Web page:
It's true that much of India runs on tips, but you can get a skewed understanding of the system if you stay only in top hotels, where wealthy tourists and businesspeople are the majority of the clientele. In those situations, hotel employees have come to appreciate modest tips. In smaller towns, however, tipping is less institutionalized and not expected in many instances. Always trust your instincts and reward good service accordingly wherever you are. Some guidelines:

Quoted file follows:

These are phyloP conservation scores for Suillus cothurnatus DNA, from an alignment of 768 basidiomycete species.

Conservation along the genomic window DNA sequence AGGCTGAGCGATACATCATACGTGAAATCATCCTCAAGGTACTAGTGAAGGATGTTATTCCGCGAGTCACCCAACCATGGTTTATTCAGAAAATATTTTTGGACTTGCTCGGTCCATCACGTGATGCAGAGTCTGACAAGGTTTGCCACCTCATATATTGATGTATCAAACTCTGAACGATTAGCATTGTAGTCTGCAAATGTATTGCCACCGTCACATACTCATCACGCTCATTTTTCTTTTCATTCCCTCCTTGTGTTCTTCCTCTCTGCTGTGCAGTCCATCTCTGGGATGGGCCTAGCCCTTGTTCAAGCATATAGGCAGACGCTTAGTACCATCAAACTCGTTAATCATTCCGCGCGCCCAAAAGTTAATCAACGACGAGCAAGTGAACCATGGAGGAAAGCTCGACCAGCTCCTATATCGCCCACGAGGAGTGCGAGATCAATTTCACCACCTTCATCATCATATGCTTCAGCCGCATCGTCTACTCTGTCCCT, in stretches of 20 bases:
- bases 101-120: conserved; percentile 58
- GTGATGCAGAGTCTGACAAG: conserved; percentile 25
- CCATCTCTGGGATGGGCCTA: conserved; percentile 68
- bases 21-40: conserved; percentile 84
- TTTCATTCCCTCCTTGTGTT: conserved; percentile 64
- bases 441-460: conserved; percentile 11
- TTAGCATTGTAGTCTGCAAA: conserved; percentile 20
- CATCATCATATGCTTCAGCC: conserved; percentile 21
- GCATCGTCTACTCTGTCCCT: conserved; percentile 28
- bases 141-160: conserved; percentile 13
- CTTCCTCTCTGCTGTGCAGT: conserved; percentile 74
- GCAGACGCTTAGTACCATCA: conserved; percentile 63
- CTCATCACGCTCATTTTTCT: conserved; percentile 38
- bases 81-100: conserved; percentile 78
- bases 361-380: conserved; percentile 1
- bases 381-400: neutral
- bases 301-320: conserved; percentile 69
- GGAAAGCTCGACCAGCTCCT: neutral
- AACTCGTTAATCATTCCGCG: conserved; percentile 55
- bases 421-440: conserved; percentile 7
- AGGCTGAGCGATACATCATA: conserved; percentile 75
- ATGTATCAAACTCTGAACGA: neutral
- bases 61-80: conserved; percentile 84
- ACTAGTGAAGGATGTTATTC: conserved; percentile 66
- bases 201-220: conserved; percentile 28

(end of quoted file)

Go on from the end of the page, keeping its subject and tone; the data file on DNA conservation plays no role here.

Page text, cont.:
Always tip in cash. You should leave up to 10% on any restaurant bill, 15% for exceptional service. At some large luxury hotel chains, such as Oberoi, tips to individuals are not encouraged, but they ask you to leave one tip at the end of your stay, which management then divides among staff. At other hotels, you won't go wrong if you tip your room valet Rs. 20 per night. Bellboys and bell captains should be paid Rs. 10 per bag. For room service, tip 10% of the bill. Tip the concierge about Rs. 10 if he gets you a taxi, or consider a Rs. 100 tip at the end of your stay if he has helped you in several situations. Train-station porters should be paid Rs. 40 or more per bag, depending on the weight, plus Rs. 40 per 30 minutes waiting fees, if applicable. Set the rate before you let him take your bags (a sign may be posted with official rates). Taxi drivers don't expect tips unless they go through a great deal of trouble to reach your destination; in such a case Rs. 10–Rs. 20 is fair. Some taxi and auto-rickshaw drivers may ask for Rs. 10 per piece of luggage over and above the meter charge. If you hire a car and driver, tip the driver about Rs. 50–Rs. 100 per day, depending on the distance traveled and about Rs. 50 for each lunch or dinner; also give him a larger amount at the end of the journey if you have been using him for many days. Tip local guides 10% of the price of the tour.